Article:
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Winless Pettersen set to defend Match Play title
Question of the Day
The two veterans are ranked in the world’s top five. And they are in the mid-teens in earnings. Yet they’re both doing something neither expected in May _ looking for their first win of the year.
Pettersen and Kerr will try to break into the win column this week when 64 of the tour’s top players gather at Hamilton Farm Golf Club for a four-day grind and a $375,000 top prize. The tournament favorite has to be Yani Tseng, the No.1-ranked player who has already won three times this year.
Pettersen, who won twice last year, hasn’t finished better than sixth in eight events. It hasn’t been all bad. The Norwegian, after all, hasn’t finished worse than a tie for 26th in any event, but it’s been one off round that has often kept her from challenging for a title this year.
The 31-year-old, who is ranked No. 3, admits she’s off to a slow start, but she feels her game is falling into place. She hopes this tournament gives her a kick start.
“I know where my game is at. I feel like I’ve been in this situation before,” Pettersen said. “You get the questions, `When are you going to win, when are you going to kind of be there on a Sunday?’ It’s just a matter of time. The day it all clicks, it will be exciting again. And if we keep working hard and putting in the hard effort, I think the results will show.”
Kerr, who is ranked No. 5 in the world, might be a little more desperate. It’s been almost two years since she won the LPGA Championship for her 14th career victory. The 34-year-old Kerr has two Top 10 finishes this year, but like Pettersen, it’s been one bad round which has prevented her from contending more.
Kerr not only wants to win for herself, but she feels that if Americans can win on tour, it will help the LPGA grow.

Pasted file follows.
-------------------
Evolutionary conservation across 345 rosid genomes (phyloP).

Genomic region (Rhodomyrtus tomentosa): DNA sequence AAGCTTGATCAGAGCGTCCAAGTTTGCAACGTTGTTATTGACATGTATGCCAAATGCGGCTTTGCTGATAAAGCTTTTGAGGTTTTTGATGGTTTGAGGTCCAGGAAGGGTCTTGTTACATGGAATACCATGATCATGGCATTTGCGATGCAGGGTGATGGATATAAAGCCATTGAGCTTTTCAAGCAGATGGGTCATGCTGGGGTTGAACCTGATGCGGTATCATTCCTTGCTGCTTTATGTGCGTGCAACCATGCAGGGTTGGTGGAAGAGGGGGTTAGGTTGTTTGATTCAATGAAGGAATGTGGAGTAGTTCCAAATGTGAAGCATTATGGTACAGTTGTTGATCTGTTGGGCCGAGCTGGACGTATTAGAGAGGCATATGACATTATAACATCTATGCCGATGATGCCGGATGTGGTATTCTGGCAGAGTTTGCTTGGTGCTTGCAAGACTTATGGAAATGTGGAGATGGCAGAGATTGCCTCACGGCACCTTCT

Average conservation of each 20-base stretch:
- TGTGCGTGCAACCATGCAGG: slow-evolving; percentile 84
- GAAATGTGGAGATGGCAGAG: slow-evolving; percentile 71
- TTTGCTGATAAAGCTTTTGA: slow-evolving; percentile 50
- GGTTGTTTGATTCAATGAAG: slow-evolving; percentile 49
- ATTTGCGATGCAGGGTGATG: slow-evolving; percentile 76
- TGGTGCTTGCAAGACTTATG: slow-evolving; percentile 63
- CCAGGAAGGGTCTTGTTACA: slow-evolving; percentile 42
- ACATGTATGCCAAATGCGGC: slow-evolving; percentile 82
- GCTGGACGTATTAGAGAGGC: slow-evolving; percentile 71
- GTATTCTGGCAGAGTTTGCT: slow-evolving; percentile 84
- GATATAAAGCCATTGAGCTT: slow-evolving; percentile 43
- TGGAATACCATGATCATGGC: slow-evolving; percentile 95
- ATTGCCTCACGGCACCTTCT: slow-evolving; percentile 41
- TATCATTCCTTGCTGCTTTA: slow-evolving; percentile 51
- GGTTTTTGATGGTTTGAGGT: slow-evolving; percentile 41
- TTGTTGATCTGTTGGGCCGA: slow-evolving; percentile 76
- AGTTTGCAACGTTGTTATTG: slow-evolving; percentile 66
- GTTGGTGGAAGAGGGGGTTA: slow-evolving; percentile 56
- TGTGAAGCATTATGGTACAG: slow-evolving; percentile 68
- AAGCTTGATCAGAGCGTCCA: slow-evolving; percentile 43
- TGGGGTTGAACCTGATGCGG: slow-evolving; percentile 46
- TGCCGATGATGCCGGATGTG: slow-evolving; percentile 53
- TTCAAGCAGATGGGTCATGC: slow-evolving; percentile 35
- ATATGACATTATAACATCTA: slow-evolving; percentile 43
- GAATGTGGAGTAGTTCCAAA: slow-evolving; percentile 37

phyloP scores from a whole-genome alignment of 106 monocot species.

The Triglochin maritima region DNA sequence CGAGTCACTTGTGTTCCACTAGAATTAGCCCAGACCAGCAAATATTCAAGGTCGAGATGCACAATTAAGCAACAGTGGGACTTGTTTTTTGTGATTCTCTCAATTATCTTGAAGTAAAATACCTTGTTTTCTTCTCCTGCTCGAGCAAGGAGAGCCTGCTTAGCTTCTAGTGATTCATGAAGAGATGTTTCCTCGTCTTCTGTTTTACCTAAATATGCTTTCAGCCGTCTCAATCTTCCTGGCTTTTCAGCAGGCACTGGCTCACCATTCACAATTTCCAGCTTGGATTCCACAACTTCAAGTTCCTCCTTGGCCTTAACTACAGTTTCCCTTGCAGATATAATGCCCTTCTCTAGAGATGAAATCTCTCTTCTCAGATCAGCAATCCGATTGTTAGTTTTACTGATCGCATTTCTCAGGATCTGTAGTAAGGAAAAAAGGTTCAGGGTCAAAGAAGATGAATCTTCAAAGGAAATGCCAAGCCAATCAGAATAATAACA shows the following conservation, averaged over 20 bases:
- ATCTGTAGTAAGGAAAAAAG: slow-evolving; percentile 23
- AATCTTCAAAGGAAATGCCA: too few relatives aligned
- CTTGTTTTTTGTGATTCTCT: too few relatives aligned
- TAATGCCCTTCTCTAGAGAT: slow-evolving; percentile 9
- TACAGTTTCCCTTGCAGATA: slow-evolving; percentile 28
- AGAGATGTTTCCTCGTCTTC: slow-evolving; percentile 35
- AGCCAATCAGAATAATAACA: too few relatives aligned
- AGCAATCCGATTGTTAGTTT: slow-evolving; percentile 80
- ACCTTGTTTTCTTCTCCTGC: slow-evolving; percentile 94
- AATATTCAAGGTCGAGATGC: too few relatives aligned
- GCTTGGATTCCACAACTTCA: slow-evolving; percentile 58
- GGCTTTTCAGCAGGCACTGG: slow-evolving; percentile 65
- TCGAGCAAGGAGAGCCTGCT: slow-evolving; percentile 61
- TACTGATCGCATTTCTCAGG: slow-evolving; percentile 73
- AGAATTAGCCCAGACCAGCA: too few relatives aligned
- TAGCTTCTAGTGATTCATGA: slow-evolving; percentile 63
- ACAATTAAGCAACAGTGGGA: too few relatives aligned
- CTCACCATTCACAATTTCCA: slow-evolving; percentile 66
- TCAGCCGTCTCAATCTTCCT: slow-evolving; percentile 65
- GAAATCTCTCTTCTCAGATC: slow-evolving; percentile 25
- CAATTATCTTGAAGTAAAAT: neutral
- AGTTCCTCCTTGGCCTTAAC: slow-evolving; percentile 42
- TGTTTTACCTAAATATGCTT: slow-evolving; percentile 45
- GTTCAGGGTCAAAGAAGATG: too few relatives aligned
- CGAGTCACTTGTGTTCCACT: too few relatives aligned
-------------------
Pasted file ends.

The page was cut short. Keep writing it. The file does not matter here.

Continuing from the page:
“We are trying, we are trying our hardest, I can promise you that,” Kerr said. “We’re working hard and we definitely need to win.”
Winning this event won’t be easy. The eventual champion will have to capture six matches and sometimes, it’s just a matter of luck. You play well, and someone plays better and you’re still out.
Stacy Lewis, who won the LPGA’s last official event in Mobile, Ala., feels this might be the toughest event to win, especially with double rounds scheduled on the weekend.
“If you catch somebody when they get hot, you never know,” she said. “It’s definitely the hardest tournament to win. You’re going to have a bad day, you’re going to have a bad round, and if you can find a way to grind that match out in the second or third round, a lot of times that will win you the tournament.”
“I think we were just trying to survive to stand up at the end there,” Pettersen said. “It was a long week. I was sick as a dog that week. You know what they say, `look out for the sick golfer.’”
Despite the fatigue, Kerr felt both played well.
“We were definitely tired coming to the back nine on the last match, and that’s also this tournament,” she said. “It’s a test of endurance and a test of who’s the last person standing. I think that when you’re in the final match and you’re playing against one of your friends, of course you still want to win, but you want to have a good match.
“And we did.”
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